If it's not wide enough and/or not long enough, you can maybe approach your problem differently. An ultrawide angle (that can be a zoom like DA12-24 or Sigma 10-20 or a prime like the DA15Ltd or Samyang 16/2.0), a standard prime (e.g. the DA35/2.4 or you existing A28) and e.g. the DA55-300 for the long end. The only possible problem that I see with this is that you basically only have the prime for family / children. If you can take those shots with the 50mm on a film body, that will not be an issue.
06-13-2015, 01:15 PM   #30
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QuoteOriginally posted by sterretje Quote
18mm gives basically the same field of view as the 28mm on a film body; is that wide enough?
135mm give basically the same field of view as a 210mm on a film body; is that long enough?


If it's not wide enough and/or not long enough, you can maybe approach your problem differently. An ultrawide angle (that can be a zoom like DA12-24 or Sigma 10-20 or a prime like the DA15Ltd or Samyang 16/2.0), a standard prime (e.g. the DA35/2.4 or you existing A28) and e.g. the DA55-300 for the long end. The only possible problem that I see with this is that you basically only have the prime for family / children. If you can take those shots with the 50mm on a film body, that will not be an issue.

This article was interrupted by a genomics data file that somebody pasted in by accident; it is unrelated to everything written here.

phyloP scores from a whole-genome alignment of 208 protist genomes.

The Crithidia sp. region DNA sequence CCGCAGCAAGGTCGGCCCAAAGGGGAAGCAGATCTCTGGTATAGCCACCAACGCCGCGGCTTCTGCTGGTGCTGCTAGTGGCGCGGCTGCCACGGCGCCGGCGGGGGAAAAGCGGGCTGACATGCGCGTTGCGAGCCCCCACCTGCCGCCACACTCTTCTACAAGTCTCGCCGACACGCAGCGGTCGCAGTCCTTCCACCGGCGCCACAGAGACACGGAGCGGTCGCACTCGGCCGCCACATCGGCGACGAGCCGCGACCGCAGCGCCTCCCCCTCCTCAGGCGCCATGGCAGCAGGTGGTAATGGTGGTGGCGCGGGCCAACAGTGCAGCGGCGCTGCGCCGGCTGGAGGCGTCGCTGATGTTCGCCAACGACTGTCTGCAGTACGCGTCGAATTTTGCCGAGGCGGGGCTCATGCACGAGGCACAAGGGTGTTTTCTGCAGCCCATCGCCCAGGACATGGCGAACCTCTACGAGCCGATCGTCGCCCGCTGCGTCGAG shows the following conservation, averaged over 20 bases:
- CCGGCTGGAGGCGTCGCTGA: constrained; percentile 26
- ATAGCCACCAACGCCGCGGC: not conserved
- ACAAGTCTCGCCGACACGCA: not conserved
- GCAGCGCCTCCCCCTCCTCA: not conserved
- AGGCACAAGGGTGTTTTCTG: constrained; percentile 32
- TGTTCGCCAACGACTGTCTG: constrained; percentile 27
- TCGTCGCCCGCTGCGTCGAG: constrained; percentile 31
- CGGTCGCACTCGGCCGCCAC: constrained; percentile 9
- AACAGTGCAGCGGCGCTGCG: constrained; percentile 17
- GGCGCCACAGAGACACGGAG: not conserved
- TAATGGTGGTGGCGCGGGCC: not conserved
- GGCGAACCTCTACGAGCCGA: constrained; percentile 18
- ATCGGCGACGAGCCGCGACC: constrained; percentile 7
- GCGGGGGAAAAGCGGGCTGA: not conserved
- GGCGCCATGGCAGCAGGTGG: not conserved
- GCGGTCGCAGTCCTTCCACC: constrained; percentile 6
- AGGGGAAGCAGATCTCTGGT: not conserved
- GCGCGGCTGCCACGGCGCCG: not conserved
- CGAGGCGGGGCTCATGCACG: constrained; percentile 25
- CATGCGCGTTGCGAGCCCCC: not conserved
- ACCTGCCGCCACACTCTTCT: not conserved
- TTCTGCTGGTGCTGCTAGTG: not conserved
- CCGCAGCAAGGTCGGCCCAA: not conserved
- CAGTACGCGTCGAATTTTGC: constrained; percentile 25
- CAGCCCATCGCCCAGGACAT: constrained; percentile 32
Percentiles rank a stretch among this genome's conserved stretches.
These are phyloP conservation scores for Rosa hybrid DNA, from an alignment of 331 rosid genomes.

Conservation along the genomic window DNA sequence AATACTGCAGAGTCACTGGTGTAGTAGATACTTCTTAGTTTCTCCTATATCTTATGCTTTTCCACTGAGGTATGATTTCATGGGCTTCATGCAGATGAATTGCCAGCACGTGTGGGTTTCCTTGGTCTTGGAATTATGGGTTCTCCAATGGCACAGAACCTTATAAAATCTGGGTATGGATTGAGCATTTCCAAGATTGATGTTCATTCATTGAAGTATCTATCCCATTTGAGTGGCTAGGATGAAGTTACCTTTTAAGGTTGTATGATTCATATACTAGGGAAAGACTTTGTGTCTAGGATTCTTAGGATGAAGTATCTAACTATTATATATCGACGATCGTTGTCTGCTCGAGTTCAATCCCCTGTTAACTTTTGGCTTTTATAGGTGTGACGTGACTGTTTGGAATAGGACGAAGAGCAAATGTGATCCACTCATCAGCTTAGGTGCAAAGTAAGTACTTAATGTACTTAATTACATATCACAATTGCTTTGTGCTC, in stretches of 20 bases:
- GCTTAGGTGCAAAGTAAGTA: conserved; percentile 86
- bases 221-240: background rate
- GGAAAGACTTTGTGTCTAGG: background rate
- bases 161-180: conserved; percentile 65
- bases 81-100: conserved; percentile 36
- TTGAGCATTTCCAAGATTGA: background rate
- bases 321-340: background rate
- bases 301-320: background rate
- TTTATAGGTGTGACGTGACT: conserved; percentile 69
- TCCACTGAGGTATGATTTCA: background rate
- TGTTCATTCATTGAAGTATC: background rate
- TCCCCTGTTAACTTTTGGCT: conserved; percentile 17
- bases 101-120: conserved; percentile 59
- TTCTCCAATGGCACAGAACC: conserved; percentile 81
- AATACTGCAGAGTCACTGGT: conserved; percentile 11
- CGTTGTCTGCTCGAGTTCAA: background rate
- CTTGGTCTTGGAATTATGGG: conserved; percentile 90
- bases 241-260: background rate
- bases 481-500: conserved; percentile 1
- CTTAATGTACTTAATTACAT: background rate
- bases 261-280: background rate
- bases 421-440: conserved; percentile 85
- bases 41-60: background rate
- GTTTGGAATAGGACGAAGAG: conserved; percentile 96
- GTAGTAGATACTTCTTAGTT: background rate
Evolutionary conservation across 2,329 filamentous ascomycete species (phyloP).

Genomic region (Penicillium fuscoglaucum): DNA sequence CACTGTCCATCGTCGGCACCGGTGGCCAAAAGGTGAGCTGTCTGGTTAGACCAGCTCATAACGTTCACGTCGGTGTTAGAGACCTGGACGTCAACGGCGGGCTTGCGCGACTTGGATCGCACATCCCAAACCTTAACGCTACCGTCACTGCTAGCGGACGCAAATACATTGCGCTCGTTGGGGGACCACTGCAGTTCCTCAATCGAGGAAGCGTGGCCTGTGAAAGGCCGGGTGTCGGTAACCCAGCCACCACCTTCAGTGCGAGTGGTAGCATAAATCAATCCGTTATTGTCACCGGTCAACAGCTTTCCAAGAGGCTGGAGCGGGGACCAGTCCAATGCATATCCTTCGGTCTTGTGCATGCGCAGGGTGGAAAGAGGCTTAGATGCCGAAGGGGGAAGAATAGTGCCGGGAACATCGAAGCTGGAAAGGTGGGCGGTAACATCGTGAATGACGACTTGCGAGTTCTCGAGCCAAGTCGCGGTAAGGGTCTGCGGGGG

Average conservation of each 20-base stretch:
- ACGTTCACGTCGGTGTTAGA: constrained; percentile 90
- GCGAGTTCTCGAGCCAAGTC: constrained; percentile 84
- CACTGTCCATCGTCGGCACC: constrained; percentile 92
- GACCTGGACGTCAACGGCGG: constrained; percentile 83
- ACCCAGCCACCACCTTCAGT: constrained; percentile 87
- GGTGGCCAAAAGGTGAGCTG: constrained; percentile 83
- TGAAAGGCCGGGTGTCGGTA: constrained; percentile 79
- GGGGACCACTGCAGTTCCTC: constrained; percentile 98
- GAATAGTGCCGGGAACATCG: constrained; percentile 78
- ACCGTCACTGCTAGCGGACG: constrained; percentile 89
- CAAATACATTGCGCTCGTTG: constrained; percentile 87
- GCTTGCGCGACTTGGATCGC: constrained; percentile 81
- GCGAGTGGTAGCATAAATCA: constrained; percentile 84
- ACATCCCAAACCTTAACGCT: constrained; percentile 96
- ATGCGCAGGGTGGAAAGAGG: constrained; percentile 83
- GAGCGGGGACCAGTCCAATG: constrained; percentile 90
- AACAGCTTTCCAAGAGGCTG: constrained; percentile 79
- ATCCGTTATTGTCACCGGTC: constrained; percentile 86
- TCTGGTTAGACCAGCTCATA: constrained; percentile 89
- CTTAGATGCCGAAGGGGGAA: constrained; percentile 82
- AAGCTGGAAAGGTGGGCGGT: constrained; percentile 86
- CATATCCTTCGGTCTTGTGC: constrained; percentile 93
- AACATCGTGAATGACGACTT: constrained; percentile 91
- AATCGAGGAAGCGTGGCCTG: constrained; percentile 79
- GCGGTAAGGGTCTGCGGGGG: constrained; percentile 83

Thanks Sterretje - I like your suggestions but wide lenses will have to be saved for. I am very tempted to get the bundled lenses - very usable, good to learn about what I really want. My 50mm manual prime is a gem and will be on the front for portraits and some still work. K5ii I think...